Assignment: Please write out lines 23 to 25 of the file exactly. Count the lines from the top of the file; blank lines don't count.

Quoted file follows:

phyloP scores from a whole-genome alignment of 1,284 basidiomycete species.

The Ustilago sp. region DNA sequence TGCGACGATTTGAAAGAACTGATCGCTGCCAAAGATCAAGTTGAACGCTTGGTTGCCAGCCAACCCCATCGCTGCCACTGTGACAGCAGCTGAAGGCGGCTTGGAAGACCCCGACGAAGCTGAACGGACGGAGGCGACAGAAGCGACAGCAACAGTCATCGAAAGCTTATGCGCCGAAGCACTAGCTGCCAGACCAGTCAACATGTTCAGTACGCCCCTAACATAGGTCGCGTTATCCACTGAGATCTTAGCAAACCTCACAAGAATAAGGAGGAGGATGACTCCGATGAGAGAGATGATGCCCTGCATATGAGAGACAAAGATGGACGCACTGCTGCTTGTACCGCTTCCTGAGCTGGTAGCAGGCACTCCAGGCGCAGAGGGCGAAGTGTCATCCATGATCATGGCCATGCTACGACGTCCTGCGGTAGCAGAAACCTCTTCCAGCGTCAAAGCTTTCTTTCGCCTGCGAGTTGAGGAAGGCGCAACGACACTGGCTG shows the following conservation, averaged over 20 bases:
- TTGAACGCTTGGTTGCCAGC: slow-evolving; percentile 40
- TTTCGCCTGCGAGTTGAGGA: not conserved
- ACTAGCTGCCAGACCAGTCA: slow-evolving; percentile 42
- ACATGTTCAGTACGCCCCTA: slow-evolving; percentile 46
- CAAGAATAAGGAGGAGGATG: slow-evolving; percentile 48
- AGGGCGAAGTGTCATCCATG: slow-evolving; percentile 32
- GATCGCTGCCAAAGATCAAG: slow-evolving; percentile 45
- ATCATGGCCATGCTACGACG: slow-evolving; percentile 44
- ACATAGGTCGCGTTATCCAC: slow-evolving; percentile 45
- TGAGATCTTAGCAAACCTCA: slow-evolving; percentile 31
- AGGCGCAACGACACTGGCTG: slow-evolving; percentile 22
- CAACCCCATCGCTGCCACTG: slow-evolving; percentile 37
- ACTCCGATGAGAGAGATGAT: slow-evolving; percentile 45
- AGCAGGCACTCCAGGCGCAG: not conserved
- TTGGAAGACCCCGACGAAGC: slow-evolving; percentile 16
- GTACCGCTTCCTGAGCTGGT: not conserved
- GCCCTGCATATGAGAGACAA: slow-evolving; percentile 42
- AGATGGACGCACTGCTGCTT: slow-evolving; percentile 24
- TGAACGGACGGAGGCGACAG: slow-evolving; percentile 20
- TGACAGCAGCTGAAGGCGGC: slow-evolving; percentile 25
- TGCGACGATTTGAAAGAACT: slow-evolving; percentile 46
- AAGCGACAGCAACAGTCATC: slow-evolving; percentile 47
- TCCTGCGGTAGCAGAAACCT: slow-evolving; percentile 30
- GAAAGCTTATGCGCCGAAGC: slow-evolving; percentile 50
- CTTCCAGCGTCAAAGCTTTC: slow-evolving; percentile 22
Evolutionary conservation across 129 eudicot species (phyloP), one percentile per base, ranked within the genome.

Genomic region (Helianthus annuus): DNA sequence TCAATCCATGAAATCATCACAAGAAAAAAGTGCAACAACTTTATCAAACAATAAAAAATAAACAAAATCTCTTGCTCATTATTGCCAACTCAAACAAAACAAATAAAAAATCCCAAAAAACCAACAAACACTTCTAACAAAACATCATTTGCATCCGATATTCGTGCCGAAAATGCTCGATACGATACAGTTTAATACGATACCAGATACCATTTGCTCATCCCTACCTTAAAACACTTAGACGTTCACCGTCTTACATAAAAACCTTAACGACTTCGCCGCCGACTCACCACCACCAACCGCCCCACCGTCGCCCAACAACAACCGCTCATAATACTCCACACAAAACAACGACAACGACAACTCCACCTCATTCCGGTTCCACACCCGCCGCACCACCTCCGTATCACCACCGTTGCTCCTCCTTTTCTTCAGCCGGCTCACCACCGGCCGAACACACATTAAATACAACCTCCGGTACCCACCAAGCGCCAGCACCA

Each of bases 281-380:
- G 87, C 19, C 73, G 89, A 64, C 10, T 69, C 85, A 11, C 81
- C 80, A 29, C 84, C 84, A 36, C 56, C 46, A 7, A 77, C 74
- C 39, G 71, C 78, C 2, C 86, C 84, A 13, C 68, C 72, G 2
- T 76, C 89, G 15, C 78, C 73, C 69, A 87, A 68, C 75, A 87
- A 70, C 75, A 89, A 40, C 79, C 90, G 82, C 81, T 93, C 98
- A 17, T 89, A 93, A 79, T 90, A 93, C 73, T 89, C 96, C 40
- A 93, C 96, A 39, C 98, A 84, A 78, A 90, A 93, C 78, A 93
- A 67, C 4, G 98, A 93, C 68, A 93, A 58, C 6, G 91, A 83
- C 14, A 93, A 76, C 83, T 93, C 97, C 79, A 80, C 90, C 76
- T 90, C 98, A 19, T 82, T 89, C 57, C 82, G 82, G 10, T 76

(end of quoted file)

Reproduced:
- TGCGACGATTTGAAAGAACT: slow-evolving; percentile 46
- AAGCGACAGCAACAGTCATC: slow-evolving; percentile 47
- TCCTGCGGTAGCAGAAACCT: slow-evolving; percentile 30